At long last, the Miami Major League Soccer team’s name is official.
Say hello to “Club Internacional de Fútbol Miami.”
The club on Wednesday morning unveiled its team crest, an emblem it believes “represents Miami’s international, diverse, inclusive, creative and ambitious spirit.”
“This is such a proud day for myself and for the entire team,” team owner and president of operations David Beckham said in a release. “It’s an honour to announce the new name and crest to our fans — we are taking another important step in establishing our Club and today marks an important moment in the history of Club Internacional de Fútbol Miami.”
Managing owner Jorge Mas added: “Our city and our fans draw their strength from the dreams of a global population that calls Miami home. It is only fitting that our name pays tribute to the inclusiveness that makes us who we are.”
The crest, which also appeared on a front-page ad in Wednesday’s print edition of the Miami Herald, is almost identical to designs posted to the U.S. Trademark and Patent Office last month.
The circular logo is black with pink trim. Two great white herons serve as the focal point, with their pink intertwined legs forming a letter “M.” A pink eclipse rests between the birds, with “Miami” written in pink text above them. At the bottom of the logo is the roman numeral MMXX, which translates to 2020, the year the team is scheduled to begin play. Inter Miami CF will be the shortened version of the team name. A pair of pop-up murals featuring the crest are already on display in Brickell along Southwest Eighth Street and First Avenue and in Wynwood along Northwest 24th Street and Miami Avenue.
“It symbolizes the heritage of our city, the ambition of our people, and the solidarity of our community,” the team wrote in a letter to fans titled “Freedom to Dream” that also ran inside the Herald print edition. “Above all, it marks another step we have taken on the journey to realizing this dream, together. A journey on which we’ve come a long way. A journey which has only just begun.”
In a recorded message sent out on Inter Miami CF’s social media pages, Beckham said he wanted the crest to have a delicate balance between bringing a “South American flavor” to the team’s look and having a “modern twist” that makes it unique to Miami.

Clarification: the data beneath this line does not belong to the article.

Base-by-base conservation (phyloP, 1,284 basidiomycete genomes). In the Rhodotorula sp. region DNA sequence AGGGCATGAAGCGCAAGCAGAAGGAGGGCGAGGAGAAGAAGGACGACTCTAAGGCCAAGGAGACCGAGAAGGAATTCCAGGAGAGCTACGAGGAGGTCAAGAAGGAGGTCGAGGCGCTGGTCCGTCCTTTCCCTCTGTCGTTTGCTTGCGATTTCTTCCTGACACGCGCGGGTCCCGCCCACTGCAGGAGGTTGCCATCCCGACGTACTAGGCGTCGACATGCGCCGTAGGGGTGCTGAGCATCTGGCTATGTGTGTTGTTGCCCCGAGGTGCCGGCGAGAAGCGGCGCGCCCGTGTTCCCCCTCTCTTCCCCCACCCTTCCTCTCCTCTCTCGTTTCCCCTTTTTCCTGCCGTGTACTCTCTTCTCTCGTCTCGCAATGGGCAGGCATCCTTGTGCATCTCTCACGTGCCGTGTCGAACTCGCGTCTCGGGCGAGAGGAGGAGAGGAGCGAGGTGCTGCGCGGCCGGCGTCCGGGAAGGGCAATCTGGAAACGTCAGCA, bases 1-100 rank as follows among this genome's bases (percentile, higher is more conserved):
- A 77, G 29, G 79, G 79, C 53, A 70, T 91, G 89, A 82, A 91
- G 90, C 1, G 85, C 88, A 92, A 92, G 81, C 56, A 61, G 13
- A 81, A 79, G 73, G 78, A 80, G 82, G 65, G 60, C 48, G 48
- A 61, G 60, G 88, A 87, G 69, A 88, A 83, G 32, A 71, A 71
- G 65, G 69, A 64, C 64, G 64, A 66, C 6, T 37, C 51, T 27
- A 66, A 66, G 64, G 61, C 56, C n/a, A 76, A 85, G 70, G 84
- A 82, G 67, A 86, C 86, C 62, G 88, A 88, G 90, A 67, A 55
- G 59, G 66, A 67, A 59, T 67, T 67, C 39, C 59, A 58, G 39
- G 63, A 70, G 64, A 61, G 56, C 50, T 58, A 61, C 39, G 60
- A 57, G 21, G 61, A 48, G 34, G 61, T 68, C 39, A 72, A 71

“We are a new team,” Beckham said, “but we’re a city with a lot of history, and I think that that’s what we wanted to create with this crest. ... I know we’ve created something that our fans are happy with. I just hope we’ve created something that everybody will be happy with.”
Now, the rest of the journey begins, and there are still many steps left for Beckham and Co. as they prepare to be ready to play by 2020.
At the forefront: the stadium.
This November, voters will decide whether the city should negotiate a no-bid lease with Beckham’s ownership group to build its $1 billion commercial and soccer stadium complex called Miami Freedom Park where the city’s only municipal golf course, Melreese Country Club, is currently located.
Should the referendum pass, Beckham’s group can move forward with its plan, which includes a 25,000-seat stadium, an exterior amphitheater and 23 acres of public soccer fields.
From there, the club needs to begin building its front office and putting a roster of players together. They have already hired Atlanta United vice president Paul McDonough to be their sporting director, which is similar to a general manager. McDonough said in a Q&A with the Miami Herald last month that the immediate goal is to ensure the team’s infrastructure behind the scenes is set. On-the-field aspects of the club — including the hiring of a coach and the assembling of the roster — will likely start taking place in early 2019, about a year before the team is set to make its debut.
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